I’m going to start this with a bit of a confession. I love chocolate.
Right, now I’ve got that off my chest we can move forward. More specifically, move ourselves to Frederick Street (in Edinburgh) where we shall find ourselves standing outside one of the older shop fronts, but one that has just found itself some large plate-glass windows and the modern styling you’d expect to find on some designer boutique. But it’s not what you think. It’s much more exciting than that, it’s Edinburgh’s! I’ve been a fan of these lovely people’s chocolate for some time now and the prospect of them opening a shop here was greatly exciting. One might even compare my glee to that of a child in the proverbial sweet shop; but this is more than a sweet shop, it’s a chocolate shop, and one for grown-ups at that.
As with all things nouveau in town I’ve wanted to have a look since it opened (back in December), but have struggled to find the time – such a busy social life, what can I say? Ahem… Anyway… I managed to have a quick look in the door the first time I was in town this year, but apart from realising they had a little coffee shop at the back and that it was all rather shiny I got no further. So I enlisted my partner in crime for all things culinary, Mel, and we decided that the 14th was the date for sampling the coffee shop. Then I had to bail. We finally made it last Saturday morning (21st) and, quite frankly, it was not worth the wait.
Admittedly they didn’t appear to have been open particularly long when we arrived, but as we stood waiting to order, the barista seemed more intent on prodding a paper cup full of something (one would presume chocolate-based) that she proclaimed (to no one in particular) ‘had gone a bit solid in the fridge overnight’. One prod should have been sufficient for this deduction, however, Sherlock persisted and then went on to
elaborately create make a butchered attempt at two cappuccinos without so much as an ‘I’ll get you in a minute’. Not the most ideal of starts, but I didn’t want to jump the gun. What was I really expecting? Something resembling Hot Chocolate from the wonderful Polar Express was probably a bit much for a Saturday morning (and the size of the shop), but something a little more professional wouldn’t have gone amiss.
The place isn’t exactly what you’d call expansive – it can fit maybe 18 people, if they all stand – so not a place to come with a book and settle down for a morning, but for a shop of that size it’s not small. They’ve gone for a bit of a ‘diner-style rustic barn’ look for the decor, but it works well. Inviting, but not so comfy that you’re not going to want to leave. It also seemed to be a bit of a hot spot for people with young children (I’m not entirely sure why) and several passed through in the 30 or so minutes we were there (accompanied, obviously).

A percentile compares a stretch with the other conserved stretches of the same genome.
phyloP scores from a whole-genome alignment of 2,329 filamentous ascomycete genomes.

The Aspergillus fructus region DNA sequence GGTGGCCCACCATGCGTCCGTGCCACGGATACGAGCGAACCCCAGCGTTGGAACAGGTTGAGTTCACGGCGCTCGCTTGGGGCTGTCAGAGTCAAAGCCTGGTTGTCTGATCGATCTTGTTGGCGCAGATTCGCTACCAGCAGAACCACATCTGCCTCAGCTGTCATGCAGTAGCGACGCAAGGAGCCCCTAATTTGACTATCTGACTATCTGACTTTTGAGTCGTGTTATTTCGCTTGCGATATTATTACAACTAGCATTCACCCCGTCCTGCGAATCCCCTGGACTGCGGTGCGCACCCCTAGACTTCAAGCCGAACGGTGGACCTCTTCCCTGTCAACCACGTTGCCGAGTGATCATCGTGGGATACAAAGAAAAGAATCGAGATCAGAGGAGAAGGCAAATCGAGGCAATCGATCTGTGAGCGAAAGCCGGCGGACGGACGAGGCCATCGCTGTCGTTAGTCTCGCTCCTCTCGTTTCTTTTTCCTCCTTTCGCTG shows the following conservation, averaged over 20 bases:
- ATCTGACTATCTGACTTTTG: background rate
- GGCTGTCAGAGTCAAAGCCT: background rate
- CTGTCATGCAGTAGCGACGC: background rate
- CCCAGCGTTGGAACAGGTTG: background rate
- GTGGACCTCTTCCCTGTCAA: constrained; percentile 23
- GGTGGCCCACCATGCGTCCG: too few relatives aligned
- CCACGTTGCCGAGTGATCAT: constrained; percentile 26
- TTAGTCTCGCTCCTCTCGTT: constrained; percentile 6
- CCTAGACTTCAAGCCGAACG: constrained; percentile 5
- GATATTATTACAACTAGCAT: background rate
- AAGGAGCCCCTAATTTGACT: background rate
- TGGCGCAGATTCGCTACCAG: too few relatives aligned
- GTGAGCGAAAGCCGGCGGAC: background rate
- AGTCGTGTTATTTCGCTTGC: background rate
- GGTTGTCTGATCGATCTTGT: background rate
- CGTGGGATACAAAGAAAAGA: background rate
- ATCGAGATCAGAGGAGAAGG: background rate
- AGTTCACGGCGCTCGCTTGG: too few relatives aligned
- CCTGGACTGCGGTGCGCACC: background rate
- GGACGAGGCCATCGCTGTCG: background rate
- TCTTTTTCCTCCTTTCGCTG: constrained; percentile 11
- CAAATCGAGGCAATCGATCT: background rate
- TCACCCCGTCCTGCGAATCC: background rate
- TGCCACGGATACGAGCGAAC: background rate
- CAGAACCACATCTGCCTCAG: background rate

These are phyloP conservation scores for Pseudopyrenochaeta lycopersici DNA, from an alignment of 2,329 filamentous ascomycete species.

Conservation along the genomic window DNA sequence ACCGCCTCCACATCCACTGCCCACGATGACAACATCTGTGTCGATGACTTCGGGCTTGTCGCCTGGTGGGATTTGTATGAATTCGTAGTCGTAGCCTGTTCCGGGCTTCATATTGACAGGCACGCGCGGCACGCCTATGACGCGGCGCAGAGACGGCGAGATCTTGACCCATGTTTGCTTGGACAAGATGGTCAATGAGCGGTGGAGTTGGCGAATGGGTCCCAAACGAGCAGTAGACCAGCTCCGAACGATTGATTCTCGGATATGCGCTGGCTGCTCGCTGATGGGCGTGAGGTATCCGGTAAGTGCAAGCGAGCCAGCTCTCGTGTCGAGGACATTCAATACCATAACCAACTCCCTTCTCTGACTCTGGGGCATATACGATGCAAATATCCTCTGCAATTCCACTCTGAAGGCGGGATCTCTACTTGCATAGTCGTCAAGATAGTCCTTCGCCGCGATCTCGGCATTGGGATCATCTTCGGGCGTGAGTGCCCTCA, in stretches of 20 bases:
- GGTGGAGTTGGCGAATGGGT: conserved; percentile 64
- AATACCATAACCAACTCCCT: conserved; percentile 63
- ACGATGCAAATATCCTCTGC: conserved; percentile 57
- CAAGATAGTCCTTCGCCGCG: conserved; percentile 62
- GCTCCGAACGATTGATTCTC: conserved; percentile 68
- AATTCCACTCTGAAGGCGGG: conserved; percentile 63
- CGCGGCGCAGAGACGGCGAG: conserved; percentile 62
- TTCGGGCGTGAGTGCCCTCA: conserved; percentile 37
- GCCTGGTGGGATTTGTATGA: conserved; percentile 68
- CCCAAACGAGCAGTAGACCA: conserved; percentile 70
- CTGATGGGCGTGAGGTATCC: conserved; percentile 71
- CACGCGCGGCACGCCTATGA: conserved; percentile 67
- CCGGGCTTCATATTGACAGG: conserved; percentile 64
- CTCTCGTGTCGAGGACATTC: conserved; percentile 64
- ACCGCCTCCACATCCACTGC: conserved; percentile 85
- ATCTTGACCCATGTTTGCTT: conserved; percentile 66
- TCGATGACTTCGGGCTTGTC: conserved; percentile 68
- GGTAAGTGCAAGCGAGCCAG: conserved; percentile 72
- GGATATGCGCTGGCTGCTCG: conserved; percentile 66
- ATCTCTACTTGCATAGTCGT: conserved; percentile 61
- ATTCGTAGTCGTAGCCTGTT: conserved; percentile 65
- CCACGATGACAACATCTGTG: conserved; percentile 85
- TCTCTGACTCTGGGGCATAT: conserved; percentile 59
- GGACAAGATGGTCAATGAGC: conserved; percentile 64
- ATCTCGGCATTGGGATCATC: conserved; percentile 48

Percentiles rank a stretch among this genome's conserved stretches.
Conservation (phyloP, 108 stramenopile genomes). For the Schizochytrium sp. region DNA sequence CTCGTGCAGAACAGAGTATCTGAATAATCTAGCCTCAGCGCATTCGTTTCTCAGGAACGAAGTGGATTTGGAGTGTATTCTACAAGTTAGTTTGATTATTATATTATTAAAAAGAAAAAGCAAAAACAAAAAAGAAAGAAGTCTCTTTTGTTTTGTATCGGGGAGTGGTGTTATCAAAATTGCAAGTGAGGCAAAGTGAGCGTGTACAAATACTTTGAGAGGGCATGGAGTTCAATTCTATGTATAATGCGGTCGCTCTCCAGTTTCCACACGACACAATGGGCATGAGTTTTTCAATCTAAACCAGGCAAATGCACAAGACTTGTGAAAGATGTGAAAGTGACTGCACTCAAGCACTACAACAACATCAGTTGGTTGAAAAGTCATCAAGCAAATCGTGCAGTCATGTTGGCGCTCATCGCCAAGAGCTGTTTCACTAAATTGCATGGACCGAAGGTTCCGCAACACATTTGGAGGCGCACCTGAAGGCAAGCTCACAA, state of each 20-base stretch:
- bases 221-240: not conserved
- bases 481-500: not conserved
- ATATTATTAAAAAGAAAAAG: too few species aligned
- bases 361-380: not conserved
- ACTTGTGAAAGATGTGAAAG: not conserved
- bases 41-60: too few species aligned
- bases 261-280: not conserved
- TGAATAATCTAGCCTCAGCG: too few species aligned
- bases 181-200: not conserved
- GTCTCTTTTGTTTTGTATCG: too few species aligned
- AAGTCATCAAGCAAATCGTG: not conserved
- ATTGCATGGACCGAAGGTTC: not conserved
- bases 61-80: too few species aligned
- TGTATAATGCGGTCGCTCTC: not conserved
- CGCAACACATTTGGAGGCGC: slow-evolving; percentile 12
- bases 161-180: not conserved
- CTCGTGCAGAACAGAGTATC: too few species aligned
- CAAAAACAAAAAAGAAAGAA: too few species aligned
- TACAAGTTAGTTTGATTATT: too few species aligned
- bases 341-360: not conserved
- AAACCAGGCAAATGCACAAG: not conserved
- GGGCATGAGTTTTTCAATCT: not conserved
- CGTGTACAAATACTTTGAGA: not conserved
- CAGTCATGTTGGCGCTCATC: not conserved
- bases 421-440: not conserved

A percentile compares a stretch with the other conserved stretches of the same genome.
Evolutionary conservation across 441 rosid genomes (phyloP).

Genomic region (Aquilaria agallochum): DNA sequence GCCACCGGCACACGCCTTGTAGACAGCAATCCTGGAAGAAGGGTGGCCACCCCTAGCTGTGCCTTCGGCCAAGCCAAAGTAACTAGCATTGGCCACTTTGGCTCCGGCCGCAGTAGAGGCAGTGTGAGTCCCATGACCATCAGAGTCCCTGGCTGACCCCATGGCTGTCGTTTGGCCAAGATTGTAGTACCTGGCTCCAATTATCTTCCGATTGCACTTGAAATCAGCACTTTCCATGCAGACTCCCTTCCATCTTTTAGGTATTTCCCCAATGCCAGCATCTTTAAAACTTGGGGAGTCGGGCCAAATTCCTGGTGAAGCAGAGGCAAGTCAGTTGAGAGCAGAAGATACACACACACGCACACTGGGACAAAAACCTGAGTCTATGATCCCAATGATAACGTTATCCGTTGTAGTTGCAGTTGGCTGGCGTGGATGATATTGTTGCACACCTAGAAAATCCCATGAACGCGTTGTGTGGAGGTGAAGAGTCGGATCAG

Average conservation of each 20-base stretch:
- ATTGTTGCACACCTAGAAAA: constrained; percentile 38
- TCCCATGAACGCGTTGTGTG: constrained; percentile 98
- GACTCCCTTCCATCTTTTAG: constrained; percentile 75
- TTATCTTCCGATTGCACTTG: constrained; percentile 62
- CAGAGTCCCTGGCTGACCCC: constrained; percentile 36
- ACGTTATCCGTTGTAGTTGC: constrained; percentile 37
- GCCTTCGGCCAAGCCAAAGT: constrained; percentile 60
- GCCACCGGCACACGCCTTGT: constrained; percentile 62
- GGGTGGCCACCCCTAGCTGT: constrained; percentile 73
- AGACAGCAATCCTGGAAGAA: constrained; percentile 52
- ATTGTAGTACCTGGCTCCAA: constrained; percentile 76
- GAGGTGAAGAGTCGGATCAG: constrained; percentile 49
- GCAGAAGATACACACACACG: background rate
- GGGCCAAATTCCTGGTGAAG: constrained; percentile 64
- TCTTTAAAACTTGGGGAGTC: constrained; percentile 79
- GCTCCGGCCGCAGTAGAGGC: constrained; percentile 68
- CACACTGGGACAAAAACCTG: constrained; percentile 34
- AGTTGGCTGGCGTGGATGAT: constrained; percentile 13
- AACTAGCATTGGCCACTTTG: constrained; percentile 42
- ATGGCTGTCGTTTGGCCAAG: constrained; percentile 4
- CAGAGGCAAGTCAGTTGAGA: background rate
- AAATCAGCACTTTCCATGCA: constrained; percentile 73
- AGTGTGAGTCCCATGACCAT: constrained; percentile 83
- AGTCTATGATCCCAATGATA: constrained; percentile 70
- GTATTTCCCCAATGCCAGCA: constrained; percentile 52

After a fashion our two Chilli Hot Chocolates (£2.75 a piece, served in a somewhat unglamorous branded paper cup) were ready and we sat down to enjoy them. They weren’t piping hot (again a subtle hint you’re not expected to stay long?), but pretty much just right to start sipping. Whilst picking up on the various problems thus far can easily be put down to being pedantic my major gripe starts here: The chilli flavour started as a barely noticeable ‘I’m not sure it’s there’ background noise and reached the peak of its crescendo as a subtle (very subtle) undertone. To say that we were both disappointed would be a bit of an understatement. So much so that I decided to break the stereotypical ‘shuffle your feet, keep your head down and say nothing’ approach and as we were leaving went up to the barista (a new one, not our original Sherlock). Now, as the (rather smug) barista helpfully pointed out, I wouldn’t want the flavour ‘smacking me around the face’ – undeniably true – and that some people ‘don’t like too strong a chilli flavour’ (perhaps they should be ordering something else then?) all of which is perfectly reasonable, but personally I’d quite like to easily taste the two flavours that the drink claims to have. And I wouldn’t regard that as being selfish or overtly fussy. Also, saying ‘oh, well no one else has complained’ was not of particular conciliation to me either.
Now, perhaps I am being too harsh. Whilst their competence and customer service was utterly hopeless I should point out that the other member of staff who served me in the shop was very helpful and chirpy (verging on too chirpy for a Saturday morning, in my opinion) and that had my drink just been a plain, ordinary hot chocolate I would probably have been much more up beat. However, it was not. Perhaps they weren’t made properly – entirely possible considering the cappuccino making we witnessed – maybe the second barista I complained to was new and unsure of how to handle such a comment, possibly many things; but my over-riding impression of the trip was that I was in a designer shop staffed by Primark’s newest trainees. Not what I expected from a company whose mantra of authenticity, ethics and innovation has won them shedloads of fans and critical acclaim and whose chocolate tastes so damn good.
I do want to go again (perhaps I was expecting too much?), hopefully quite soon. And I hope to be able to chalk this trip down to experience, but one thing is for sure next time I want to be as impressed with what I drink as I am with what I buy in their shop.